NASA is closing in on the launch of an ambitious mission to probe an asteroid worth an estimated 10,000 quadrillion dollars.
The space rock 16-Psyche is twice as wide as Wales and is nestled in the asteroid belt between the orbits of Mars and Jupiter.
Discovered in 1852, it was once known as the “golden asteroid” as scientists believed it was mostly composed of the precious metal.
Subsequent observations, however, hint that Psyche is most likely made up of a mix of rock, iron and nickel.
This summer, NASA will embark on a mission to study the metal-rich object in an effort to determine its origins.
It will be NASA’s first visit to a metallic asteroid.
After lifting off from the Kennedy Space Centre in Florida, the Psyche probe will arrive at its target in early 2026.
It’s thought that the asteroid is the shattered core of a planetesimal – a small world the size of a city or small country.
The blobs of material are the first building blocks of planets and it’s thought they were plentiful in the early universe.
If Psyche is a planetesimal, it can shed light on the interior of terrestrial planets like Earth.
The core of our own world is hidden beneath miles and miles of mantle and crust, making it nearly impossible to study.
NASA’s spacecraft will use an array of instruments to investigate Psyche’s magnetic field, gravitational pull, surface makeup and more.
NASA says: “During 21 months in orbit, the spacecraft will map and study Psyche.”
“The mission’s goal is, among other things, to determine whether Psyche is indeed the core of a planetesimal.”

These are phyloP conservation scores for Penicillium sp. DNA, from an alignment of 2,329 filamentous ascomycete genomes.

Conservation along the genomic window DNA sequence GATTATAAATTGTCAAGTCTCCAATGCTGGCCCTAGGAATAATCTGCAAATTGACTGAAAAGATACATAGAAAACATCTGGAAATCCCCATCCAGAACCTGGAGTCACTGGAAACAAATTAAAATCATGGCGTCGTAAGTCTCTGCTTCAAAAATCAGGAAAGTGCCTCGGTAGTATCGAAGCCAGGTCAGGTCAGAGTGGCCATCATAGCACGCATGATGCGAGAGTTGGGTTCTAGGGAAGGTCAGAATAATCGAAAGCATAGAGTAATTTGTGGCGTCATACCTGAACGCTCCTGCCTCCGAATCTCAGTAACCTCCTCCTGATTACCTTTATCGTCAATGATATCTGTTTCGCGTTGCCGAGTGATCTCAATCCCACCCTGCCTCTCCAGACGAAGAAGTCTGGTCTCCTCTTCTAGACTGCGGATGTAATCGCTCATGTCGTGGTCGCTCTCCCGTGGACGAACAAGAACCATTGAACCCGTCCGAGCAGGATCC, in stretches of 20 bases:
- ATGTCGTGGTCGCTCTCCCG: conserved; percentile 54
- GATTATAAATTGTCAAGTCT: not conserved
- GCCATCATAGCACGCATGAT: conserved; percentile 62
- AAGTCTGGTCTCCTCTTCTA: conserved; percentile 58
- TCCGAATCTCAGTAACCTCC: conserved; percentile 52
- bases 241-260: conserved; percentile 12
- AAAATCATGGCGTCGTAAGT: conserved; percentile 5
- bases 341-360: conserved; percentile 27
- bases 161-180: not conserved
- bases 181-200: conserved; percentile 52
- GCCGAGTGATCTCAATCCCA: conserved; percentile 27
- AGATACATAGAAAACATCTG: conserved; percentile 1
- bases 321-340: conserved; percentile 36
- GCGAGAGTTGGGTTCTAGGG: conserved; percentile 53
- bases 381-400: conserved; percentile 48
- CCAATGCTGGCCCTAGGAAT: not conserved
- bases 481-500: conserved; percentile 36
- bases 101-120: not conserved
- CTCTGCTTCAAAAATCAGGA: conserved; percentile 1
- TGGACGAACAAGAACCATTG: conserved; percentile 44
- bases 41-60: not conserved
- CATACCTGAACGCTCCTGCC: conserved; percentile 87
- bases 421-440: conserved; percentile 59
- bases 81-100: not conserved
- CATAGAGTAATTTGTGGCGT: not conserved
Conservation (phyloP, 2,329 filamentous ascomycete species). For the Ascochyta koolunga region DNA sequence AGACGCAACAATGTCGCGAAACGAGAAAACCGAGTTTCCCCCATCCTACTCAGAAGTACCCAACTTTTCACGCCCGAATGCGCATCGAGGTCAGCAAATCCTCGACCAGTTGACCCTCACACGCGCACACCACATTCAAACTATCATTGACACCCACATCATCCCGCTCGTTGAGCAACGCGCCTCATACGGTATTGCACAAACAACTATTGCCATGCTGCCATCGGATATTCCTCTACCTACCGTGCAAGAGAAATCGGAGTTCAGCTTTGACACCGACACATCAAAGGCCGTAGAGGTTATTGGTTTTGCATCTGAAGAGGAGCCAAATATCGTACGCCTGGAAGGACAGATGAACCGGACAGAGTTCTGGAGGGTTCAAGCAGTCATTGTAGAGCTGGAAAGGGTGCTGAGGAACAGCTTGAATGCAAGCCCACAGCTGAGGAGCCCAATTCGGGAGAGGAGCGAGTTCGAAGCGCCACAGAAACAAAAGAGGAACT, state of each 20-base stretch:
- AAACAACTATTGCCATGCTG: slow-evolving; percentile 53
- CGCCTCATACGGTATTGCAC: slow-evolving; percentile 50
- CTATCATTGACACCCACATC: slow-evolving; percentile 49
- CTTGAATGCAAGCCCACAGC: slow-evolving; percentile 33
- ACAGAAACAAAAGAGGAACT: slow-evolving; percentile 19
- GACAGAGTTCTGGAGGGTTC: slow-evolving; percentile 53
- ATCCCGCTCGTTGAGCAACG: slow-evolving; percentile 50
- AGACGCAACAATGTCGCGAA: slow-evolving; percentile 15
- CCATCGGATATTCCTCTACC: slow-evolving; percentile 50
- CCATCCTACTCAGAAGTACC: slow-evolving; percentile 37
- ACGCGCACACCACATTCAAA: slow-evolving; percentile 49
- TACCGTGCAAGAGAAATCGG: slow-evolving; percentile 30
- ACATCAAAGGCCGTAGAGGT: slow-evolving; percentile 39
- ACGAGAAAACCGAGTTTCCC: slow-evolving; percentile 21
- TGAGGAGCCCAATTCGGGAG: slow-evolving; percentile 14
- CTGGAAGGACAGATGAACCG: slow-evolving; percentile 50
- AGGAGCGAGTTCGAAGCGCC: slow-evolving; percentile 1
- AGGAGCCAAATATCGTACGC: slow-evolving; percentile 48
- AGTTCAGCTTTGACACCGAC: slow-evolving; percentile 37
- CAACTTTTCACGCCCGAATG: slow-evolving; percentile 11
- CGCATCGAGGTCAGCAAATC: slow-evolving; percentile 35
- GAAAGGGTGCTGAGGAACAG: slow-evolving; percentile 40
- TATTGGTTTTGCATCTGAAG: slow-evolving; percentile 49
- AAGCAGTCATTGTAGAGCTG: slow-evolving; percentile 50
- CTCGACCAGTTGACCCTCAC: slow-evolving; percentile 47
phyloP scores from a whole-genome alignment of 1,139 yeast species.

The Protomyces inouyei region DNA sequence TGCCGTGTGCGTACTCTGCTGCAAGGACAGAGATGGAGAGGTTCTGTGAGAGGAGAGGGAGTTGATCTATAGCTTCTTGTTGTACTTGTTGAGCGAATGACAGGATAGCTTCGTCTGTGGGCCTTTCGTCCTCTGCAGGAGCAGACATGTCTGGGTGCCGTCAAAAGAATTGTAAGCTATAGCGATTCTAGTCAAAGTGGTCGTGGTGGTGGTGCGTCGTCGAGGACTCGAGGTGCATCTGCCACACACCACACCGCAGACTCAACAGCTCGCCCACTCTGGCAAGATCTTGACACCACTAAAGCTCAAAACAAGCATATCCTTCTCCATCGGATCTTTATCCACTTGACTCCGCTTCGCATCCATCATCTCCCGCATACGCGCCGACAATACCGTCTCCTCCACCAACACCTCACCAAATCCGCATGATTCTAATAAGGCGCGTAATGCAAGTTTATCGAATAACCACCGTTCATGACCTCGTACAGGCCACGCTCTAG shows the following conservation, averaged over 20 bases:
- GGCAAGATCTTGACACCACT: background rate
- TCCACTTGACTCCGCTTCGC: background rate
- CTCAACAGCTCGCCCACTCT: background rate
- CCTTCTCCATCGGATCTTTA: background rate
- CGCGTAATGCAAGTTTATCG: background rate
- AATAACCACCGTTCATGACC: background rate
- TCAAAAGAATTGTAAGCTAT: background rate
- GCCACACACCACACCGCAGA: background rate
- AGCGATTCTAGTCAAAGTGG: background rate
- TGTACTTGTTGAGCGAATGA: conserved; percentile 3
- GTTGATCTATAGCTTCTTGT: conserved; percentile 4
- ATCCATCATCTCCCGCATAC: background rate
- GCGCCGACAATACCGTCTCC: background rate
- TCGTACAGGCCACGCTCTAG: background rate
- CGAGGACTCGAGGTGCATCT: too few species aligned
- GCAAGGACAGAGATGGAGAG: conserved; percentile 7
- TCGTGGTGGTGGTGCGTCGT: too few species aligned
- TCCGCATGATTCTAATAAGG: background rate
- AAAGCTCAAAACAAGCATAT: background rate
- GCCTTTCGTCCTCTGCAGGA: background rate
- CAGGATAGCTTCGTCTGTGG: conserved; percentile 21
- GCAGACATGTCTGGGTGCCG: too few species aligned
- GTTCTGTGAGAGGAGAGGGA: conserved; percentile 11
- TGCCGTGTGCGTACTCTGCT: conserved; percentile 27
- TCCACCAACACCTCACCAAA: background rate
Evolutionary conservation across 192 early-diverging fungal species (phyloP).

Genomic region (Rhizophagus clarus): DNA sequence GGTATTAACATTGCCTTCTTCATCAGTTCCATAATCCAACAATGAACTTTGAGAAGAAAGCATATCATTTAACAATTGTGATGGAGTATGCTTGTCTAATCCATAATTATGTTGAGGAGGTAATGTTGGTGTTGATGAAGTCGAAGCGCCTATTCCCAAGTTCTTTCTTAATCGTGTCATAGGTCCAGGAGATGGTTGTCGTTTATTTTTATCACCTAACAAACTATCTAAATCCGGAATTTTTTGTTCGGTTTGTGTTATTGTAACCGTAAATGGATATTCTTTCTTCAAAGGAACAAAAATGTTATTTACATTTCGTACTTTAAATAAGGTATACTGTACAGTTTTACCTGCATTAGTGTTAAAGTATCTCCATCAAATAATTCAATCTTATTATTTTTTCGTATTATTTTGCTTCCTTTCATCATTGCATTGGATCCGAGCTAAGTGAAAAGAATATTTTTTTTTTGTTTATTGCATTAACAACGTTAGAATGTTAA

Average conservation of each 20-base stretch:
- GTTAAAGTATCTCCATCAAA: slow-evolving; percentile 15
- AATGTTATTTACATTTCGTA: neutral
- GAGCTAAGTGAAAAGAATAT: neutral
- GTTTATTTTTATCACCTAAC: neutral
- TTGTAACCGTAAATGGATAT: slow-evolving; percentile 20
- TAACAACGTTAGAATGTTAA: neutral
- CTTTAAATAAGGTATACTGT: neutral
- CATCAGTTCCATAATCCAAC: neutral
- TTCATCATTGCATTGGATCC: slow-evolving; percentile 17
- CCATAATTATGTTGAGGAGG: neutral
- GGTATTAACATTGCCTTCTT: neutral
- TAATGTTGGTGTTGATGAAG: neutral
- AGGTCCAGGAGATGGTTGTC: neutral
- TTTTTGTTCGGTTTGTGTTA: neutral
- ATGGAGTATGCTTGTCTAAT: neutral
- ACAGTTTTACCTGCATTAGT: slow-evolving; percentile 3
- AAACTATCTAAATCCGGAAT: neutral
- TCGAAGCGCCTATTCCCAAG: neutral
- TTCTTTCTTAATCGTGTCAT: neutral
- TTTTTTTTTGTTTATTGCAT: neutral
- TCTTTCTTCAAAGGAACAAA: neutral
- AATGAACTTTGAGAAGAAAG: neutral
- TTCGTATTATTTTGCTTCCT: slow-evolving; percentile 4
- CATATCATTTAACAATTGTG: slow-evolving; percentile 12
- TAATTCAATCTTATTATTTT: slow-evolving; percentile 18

Astronomers on Earth have studied Psyche in great detail and believe it’s shaped somewhat like a potato.
In total, it’s estimated that Psyche’s various metals are worth a gargantuan $12,000 quadrillion.
That means if we carried it back to Earth, it would destroy commodity prices and cause the world’s economy – worth £59.5 trillion – to collapse.
We’ve known about Psyche 16 for a while, but its potential to cause havoc on Earth was recently touched upon by a veteran miner.
Scott Moore, who heads up EuroSun Mining, said the sheer amount of gold in the asteroid threatens to throw the gold industry into chaos.
“The ‘Titans of Gold’ now control hundreds of the best-producing properties around the world,” he told Oil Price in 2019.
“But the 4-5 million ounces of gold they bring to the market every year pales in comparison to the conquests available in space.”
Fortunately, NASA is taking the trip for scientific purposes and isn’t planning on conducting any mining.
Psyche was discovered by Italian astronomer Annibale de Gasparis on March 17, 1852.
He named the asteroid after Psyche, the Greek goddess of the soul who married Eros (Roman Cupid), the god of Love.
This article originally appeared on The Sun and was reproduced here with permission.